Rising inflation is likely to hit parts of the UK real estate market in the short term, but investors should pay more attention to longer-term secular trends, delegates heard at MIPIM UK.
Speakers from Dutch investor APG and investment managers Invesco and Barings agreed that ‘mega-trends’ relating to demographics and technology were likely to have a greater bearing on real estate investments than near-term movements in inflation and interest rates.
The panel debate, held at MIPIM’s fourth annual trade fair in London, took place during the same week that the UK’s Office for National Statistics showed that the consumer-price index (CPI) had climbed to its fastest rate since April 2012.
Martijn Vos, senior portfolio manager for European real estate at APG, admitted that the fact that CPI had reached 3% was a cause for concern for its £2.5bn UK real estate portfolio.
He told Richard Lowe, panel moderator and editor of IPE Real Assets, that the main worry was the effect it would have on disposable income, particularly for retail and housing sectors.
A rise in interest rates – widely expected to be implemented by the Bank of England next month – also has the potential to affect low-yielding assets, he said.
APG, the largest pension fund investor in the Netherlands, has recently been building an exposure to the emerging private-rented sector (PRS) in the UK.
If disposable incomes continue to fall as a result of inflation, the PRS market – already a low-yielding one – could be affected. But he said this was likely to be a short-term impact.
“On the short term there is this disposable income effect that might jeopardise some of the shorter-term prospects,” he said. “However, the demographics are so good that I think in the long term it is still a good investment.
His sentiments echoed a theme that came up throughout the discussions – that secular trends will ultimately outlast shorter-term inflationary factors that seem to be more to do with Brexit and the devaluaton of sterling.
Vos said APG was still investing in UK real estate, “but not to the extent” seen in recent years. This slowdown was actually prompted by last year’s EU referendum result. Brexit is making it impossible to really make sense of the movements in inflation.
“I think it’s more the EU referendum outcome issue,” he said. “Once that is out of the way, things will be more stable and then you can really see how interest rates and inflation – and those kinds of fundamental factors – will really behave. Because to me a lot of the current [rise] could be a short-term anomaly.”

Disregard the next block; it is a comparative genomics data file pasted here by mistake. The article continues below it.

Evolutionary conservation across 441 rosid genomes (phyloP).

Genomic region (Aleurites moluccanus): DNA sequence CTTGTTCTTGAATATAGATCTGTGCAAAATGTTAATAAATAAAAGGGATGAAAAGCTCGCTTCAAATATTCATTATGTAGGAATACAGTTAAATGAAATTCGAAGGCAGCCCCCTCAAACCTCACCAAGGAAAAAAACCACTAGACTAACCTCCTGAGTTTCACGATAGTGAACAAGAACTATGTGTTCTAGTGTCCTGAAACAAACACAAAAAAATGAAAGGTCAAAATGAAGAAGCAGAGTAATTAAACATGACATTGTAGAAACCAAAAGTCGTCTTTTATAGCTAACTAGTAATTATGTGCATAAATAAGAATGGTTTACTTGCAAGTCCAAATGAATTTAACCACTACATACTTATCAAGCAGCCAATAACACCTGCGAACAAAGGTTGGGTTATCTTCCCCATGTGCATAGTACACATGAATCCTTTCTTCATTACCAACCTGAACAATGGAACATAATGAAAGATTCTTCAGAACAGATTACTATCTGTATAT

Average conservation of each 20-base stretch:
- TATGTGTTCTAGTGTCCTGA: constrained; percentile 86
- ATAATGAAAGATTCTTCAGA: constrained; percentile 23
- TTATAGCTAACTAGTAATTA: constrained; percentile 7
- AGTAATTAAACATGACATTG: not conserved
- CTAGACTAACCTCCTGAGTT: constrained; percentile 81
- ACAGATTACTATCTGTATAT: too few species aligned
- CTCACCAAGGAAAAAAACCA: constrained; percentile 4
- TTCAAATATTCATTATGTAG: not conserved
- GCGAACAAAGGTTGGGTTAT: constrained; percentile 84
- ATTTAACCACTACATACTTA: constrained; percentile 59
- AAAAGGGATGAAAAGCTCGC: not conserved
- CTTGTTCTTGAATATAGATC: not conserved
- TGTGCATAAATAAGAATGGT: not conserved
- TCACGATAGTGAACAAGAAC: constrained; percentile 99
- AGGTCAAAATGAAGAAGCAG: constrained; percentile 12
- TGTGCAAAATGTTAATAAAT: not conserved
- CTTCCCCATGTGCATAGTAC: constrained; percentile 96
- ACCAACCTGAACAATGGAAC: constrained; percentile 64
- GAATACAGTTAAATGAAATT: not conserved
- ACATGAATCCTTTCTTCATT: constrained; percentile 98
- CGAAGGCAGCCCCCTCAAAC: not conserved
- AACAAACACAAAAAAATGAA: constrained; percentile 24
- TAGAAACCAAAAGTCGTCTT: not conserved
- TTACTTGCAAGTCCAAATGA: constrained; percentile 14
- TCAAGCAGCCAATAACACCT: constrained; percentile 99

Kim Politzer, senior director for European research at Invesco Real Estate, agreed that inflation seemed to be coming from one-off factors, such as Brexit, rather than the labour market. It was difficult to know the long-term impact, she said.
Paul Stewart, director of research and strategy at Barings Real Estate Advisers, expected to see a rise in interest rates next month, but he did not think it would be “the beginning of the end of the low-interest rate environment”.
Both Politzer and Stewart, who oversee European research for their respective international real estate firms, proceeded to make the case for UK real estate in many parts supported by more structural shifts.
“For prime properties you have a greater risk on the yield side if interest rates were to move up, but equally there are many secular and structural trends” that are likely to be bigger drivers over the long term, he said.
“Notwithstanding the risk around these low yields, I find it hard to see past genuinely good core properties in the right locations with the beneficial secular drivers in their favour.”
Politzer said: “I think it is a good time to be thinking about some of these secular trends. Because investing in real estate is a long-term strategy.”
She added: “We would never say that a market is closed. There are always going to be opportunities. In this environment you do have to think very much about what the long-term story for the asset is as well as whether there are short-term opportunities.”